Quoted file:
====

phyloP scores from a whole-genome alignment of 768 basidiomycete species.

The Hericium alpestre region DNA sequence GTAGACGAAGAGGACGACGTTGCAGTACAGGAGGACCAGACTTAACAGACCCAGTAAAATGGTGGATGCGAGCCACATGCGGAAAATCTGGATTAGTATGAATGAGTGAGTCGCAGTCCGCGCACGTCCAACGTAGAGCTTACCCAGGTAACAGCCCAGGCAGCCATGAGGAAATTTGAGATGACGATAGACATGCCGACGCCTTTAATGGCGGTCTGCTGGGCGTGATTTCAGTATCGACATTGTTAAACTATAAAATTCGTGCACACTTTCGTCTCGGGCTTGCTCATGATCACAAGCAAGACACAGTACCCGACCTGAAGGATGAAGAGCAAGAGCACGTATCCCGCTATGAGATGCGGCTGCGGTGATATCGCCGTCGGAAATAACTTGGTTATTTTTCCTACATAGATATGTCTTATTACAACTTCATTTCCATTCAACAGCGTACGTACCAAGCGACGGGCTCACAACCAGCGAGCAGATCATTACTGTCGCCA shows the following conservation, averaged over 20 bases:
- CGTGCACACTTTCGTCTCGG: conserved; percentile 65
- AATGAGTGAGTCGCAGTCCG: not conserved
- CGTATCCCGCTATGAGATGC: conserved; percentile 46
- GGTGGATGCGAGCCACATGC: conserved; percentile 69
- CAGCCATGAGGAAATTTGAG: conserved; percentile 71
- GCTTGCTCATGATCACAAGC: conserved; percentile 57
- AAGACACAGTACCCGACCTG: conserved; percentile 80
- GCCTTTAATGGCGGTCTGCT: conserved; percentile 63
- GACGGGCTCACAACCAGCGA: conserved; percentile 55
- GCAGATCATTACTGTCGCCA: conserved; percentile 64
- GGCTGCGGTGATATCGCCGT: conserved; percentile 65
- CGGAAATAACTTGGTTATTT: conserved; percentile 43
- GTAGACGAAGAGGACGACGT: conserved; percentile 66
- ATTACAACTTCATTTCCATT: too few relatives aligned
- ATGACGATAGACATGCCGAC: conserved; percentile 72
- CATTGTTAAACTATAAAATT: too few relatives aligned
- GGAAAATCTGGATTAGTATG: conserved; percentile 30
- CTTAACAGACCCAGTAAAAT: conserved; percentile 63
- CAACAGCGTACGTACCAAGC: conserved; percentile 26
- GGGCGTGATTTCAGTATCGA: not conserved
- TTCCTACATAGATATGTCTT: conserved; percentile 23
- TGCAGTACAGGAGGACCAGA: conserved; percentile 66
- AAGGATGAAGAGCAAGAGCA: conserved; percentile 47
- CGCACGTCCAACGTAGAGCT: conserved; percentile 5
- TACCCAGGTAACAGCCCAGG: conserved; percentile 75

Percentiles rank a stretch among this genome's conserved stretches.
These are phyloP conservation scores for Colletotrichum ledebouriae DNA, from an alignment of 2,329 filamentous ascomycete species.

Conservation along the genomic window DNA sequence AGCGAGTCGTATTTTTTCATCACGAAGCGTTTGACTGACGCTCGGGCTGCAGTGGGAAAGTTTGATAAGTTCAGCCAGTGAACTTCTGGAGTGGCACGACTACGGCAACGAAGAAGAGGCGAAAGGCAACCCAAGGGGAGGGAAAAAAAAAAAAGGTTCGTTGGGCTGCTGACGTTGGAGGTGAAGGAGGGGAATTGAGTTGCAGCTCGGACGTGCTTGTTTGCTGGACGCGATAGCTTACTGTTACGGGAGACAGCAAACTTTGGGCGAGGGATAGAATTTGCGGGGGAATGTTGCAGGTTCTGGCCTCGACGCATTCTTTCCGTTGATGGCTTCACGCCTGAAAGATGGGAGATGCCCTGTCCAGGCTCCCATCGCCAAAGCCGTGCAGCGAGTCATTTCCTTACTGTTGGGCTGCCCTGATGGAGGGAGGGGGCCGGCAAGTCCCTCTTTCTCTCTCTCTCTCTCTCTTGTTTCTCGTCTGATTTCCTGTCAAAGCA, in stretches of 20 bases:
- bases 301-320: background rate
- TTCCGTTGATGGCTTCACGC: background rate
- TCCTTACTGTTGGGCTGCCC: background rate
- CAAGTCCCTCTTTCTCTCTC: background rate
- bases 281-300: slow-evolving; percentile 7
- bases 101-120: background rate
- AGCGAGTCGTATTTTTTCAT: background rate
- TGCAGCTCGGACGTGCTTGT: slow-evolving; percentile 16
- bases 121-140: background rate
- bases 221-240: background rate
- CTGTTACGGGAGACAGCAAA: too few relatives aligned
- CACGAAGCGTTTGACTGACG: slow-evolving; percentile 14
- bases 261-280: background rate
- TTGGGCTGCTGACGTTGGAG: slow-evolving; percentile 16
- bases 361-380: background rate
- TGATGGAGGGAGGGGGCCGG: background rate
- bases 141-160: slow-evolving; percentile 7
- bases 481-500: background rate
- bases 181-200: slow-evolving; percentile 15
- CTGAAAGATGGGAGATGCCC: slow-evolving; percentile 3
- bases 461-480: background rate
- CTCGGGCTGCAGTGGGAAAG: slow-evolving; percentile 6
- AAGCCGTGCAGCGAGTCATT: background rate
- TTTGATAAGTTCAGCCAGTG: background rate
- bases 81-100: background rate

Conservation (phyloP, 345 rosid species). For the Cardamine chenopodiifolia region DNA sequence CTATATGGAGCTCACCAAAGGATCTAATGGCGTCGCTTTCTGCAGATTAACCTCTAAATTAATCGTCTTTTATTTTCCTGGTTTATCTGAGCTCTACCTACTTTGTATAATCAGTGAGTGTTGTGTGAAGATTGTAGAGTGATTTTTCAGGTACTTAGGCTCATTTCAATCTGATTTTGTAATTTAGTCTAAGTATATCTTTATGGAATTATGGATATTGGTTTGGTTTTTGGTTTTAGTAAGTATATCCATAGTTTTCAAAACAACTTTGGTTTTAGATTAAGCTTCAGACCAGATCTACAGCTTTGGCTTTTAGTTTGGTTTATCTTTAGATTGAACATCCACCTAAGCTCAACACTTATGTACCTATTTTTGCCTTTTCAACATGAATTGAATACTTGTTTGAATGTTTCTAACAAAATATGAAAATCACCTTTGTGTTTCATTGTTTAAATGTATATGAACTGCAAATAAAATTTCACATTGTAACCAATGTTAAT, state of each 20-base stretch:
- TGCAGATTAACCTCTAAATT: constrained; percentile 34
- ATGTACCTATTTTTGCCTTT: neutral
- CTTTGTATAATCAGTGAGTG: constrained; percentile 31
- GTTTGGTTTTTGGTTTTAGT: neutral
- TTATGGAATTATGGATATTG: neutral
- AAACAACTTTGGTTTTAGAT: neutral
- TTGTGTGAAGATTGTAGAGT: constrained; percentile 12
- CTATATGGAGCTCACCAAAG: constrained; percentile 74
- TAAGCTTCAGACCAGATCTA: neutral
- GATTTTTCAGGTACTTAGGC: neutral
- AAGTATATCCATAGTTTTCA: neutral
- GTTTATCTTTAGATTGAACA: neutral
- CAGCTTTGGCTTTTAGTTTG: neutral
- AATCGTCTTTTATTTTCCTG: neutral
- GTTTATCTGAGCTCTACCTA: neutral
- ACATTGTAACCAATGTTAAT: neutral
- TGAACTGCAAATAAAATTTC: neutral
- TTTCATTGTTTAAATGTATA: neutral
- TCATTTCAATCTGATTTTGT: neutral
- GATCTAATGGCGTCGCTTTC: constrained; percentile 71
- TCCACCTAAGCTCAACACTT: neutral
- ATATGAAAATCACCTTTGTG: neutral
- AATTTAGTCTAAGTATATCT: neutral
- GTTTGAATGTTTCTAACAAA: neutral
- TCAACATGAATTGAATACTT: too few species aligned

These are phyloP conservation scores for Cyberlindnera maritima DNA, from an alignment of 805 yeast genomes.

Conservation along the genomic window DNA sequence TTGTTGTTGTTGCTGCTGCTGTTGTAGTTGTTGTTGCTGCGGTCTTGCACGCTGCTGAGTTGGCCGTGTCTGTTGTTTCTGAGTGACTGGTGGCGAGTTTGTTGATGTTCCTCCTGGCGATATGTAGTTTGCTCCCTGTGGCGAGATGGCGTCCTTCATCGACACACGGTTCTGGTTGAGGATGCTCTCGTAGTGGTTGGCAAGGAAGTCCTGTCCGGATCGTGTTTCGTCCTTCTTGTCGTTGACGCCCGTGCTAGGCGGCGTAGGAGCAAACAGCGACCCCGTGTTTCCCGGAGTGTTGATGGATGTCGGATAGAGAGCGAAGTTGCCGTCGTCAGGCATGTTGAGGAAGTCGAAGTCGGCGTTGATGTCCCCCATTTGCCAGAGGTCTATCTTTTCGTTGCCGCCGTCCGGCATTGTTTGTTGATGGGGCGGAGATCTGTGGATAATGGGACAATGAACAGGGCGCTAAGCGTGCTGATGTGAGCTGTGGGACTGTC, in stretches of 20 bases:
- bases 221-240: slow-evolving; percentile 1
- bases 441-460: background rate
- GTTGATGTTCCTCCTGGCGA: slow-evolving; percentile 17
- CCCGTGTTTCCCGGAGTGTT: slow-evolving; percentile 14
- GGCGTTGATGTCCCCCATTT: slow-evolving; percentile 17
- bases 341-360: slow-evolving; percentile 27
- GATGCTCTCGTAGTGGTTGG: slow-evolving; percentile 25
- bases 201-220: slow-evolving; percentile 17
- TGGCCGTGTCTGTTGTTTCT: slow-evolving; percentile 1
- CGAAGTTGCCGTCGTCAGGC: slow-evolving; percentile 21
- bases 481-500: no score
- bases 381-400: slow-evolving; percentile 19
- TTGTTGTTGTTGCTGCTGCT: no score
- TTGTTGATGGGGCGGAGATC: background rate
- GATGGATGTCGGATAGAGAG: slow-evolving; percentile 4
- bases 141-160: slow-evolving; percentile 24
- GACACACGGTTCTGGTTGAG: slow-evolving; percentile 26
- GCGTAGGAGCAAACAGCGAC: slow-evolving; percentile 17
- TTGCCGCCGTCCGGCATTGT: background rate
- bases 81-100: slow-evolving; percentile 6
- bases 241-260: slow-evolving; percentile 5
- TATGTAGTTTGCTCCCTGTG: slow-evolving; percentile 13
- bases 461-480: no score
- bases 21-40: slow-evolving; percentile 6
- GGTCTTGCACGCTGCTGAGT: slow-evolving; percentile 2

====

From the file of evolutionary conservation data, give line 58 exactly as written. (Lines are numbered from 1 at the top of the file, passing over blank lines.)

- ATGTACCTATTTTTGCCTTT: neutral